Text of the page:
Oceanic Crust Being Forced Into The Sky Triggered Two Ancient Ice Ages

Normally, Earth's wobbling causes ice ages, but these two times were exceptions. TatyanaKokoulina/Shutterstock

In somewhat regular cycles, Earth enters an ice age, and glaciers spread across the globe. This is normally driven by changes in Earth’s orbit around the Sun, with predictable fluctuations and “wobbles” causing major changes to how the planet receives solar energy.

Every now and then, however, plate tectonics play a major role in altering the global climate. As new research published in the Proceedings of the National Academy of Sciences reveals, the creation and destruction of these massive continental and oceanic plates may have been responsible for two ice ages that occurred between 80 and 50 million years ago.

“Everybody agrees that on geological timescales over hundreds of millions of years, tectonics control the climate, but we didn't know how to connect this,” Oliver Jagoutz, an associate professor of Earth, Atmospheric and Planetary Sciences (EAPS) at the Massachusetts Institute of Technology (MIT) and lead author of the study, said in a statement. “I think we're the first ones to really link large-scale tectonic events to climate change.”

Plate tectonics are thought to influence the climate in a variety of complex ways. If more land is generated at higher latitudes, atmospheric and oceanic currents transporting heat around the planet are redirected. Sunlight-reflecting glaciers will form at higher latitudes, which will cool the world.

Rock exposed to the air also provides a sink for carbon dioxide. The two react in a process known as “chemical weathering;” carbon dioxide is taken out of the atmosphere as a result, which leads to global cooling. However, an increase in volcanic activity, generated by certain plate tectonic movements, will counter this by unleashing carbon dioxide back into the atmosphere.

The two major ocean rock exposure events (gray shaded) occur just before the region registers as negatively contributing (absorbing more than emitting) to the world’s carbon dioxide budget. Ocean temperatures fall as a result. Jagoutz et al./PNAS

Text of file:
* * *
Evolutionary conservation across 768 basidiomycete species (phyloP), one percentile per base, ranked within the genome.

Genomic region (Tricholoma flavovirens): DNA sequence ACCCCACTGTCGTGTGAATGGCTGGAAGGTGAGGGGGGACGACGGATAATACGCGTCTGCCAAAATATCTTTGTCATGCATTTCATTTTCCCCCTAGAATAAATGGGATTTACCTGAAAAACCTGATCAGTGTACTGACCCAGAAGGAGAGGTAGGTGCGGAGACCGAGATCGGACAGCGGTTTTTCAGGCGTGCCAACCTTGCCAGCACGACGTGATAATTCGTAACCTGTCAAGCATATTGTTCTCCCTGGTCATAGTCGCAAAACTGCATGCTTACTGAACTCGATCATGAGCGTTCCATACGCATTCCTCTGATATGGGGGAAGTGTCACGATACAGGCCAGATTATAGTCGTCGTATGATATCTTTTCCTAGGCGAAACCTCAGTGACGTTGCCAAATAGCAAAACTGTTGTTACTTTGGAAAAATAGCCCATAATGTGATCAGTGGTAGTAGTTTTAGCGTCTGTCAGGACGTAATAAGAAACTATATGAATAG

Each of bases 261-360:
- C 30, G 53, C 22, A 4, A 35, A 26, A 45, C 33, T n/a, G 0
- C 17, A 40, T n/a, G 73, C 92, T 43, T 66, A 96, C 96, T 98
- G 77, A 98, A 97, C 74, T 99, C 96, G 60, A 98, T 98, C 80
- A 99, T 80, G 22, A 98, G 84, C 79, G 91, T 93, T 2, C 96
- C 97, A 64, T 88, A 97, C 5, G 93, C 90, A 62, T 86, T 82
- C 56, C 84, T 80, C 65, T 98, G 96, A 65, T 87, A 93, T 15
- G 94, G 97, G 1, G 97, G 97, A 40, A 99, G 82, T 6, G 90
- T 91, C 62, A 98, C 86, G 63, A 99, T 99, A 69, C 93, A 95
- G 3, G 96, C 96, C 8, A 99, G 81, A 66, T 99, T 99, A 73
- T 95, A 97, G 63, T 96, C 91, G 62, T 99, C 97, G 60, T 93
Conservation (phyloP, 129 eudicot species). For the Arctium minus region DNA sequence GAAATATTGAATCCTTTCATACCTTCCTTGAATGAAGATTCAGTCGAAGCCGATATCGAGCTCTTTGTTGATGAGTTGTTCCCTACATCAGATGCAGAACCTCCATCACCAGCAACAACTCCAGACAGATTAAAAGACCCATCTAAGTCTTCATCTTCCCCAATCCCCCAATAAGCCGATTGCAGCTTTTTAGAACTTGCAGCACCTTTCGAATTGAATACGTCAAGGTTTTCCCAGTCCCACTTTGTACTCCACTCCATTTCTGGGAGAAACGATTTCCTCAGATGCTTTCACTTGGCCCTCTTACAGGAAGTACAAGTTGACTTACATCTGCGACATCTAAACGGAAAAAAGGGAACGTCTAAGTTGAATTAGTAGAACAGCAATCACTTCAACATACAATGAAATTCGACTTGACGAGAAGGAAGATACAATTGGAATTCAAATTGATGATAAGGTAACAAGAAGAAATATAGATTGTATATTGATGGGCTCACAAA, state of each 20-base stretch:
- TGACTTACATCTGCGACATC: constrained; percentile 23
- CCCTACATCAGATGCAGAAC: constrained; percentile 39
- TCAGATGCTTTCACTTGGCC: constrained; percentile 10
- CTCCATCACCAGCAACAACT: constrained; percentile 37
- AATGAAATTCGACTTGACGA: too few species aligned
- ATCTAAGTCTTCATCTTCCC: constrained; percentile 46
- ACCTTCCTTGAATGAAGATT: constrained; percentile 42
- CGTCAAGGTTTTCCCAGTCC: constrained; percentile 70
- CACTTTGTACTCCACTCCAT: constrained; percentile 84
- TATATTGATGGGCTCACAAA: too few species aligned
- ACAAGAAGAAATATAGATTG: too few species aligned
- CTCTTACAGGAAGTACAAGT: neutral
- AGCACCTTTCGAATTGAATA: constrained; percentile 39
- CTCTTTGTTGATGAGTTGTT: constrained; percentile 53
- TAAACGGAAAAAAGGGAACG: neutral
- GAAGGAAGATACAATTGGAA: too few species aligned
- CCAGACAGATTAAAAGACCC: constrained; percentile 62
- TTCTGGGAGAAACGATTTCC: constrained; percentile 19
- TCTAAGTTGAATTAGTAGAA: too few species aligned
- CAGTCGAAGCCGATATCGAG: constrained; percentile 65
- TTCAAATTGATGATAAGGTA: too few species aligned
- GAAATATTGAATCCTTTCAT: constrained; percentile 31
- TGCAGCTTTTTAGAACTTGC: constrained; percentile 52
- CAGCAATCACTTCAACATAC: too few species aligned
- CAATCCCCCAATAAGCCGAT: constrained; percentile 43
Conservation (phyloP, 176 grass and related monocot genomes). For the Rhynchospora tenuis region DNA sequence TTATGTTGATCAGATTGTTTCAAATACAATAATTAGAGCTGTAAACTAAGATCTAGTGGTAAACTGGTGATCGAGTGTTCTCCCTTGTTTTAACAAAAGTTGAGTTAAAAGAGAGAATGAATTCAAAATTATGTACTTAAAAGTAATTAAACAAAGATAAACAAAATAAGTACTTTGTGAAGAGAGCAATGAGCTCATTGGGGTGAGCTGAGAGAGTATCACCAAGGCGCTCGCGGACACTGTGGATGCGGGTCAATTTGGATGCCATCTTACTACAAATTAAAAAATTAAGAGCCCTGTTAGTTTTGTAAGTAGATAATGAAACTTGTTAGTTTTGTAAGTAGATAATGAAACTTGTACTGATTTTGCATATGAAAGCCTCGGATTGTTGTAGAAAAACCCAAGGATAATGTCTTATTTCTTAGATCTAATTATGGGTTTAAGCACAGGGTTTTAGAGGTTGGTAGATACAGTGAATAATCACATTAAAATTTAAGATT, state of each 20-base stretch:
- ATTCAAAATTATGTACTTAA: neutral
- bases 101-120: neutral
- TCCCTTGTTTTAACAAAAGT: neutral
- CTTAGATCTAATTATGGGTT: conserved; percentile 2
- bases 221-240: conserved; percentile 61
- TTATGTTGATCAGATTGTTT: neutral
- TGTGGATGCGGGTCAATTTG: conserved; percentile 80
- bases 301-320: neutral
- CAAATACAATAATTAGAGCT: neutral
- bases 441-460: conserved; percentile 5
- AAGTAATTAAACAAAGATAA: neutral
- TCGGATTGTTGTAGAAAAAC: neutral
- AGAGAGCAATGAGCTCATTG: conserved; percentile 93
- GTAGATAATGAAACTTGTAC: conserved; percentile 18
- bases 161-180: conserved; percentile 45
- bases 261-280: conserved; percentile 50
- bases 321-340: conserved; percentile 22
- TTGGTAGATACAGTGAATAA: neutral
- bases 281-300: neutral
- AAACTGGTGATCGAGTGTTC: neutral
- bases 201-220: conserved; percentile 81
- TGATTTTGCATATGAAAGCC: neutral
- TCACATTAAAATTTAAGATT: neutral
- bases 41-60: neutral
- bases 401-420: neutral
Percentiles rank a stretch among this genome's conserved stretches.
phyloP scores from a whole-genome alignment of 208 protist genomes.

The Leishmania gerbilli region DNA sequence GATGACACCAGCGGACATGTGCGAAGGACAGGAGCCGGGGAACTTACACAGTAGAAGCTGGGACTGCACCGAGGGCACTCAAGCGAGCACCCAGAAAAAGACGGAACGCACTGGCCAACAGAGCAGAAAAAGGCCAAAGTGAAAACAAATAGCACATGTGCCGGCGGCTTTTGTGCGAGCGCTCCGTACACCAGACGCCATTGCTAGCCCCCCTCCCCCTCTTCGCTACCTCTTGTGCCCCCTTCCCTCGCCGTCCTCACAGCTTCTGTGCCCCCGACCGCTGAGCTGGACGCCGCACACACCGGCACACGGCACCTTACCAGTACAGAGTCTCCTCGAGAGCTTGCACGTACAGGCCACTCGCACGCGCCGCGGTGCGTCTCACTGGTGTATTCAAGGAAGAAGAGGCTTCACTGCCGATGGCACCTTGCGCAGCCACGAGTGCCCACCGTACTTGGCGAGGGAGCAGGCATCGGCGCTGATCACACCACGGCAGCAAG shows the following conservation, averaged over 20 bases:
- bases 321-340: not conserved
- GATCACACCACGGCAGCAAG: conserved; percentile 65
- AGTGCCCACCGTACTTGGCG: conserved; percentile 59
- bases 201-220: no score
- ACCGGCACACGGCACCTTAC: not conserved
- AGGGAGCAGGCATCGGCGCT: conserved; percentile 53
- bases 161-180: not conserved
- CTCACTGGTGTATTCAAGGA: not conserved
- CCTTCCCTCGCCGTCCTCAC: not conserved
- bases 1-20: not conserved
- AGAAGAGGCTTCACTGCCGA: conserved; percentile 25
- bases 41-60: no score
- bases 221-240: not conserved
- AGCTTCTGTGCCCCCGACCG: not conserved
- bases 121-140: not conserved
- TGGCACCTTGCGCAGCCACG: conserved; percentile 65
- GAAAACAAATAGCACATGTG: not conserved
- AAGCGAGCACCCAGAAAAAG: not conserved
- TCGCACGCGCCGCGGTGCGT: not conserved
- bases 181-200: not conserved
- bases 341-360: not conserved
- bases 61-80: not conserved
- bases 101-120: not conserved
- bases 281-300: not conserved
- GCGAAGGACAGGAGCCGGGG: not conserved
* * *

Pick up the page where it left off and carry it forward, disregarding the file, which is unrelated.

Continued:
Taking all this into account, Jagoutz’s team used a model, one developed to recreate the movement of plates for a different study, to simulate the effect of the destruction of the supercontinent of Gondwana on the world’s climate. The model was based on ancient rocks excavated from beneath the Himalayas that have geologically preserved the tectonic history of the entire region.

About 180 million years ago, Gondwana began to fragment, and the continental plates we see today began to take shape. Then, 80 million years ago, as Africa continued to move northwards, an overlying oceanic plate was suddenly forced upwards, exposing it to the atmosphere, while cutting off the magmatic supply to a vast range of volcanoes. 30 million years later, India collided with Eurasia and another part of this oceanic plate was pushed skywards.

Vast quantities of carbon dioxide began to weather away at these exhumed oceanic rocks – chemically speaking, the best kind to absorb this commonplace greenhouse gas – just as the carbon dioxide-producing volcanoes were smothered. Additionally, these exposures occurred in the wet, humid tropics, providing optimal weathering conditions.

Overall, there was a net reduction in carbon dioxide in the atmosphere on both occasions, which cooled the climate – just enough, the researchers think, to cause an ice age without the aid of Earth’s axial wobbling.

Plate tectonics have been implicated in this way before: The break-up of the ancient supercontinent Rodinia around 800 million years ago kick-started the Cryogenian period, where temperatures plummeted to such a degree that the entire world was essentially a “snowball.”  

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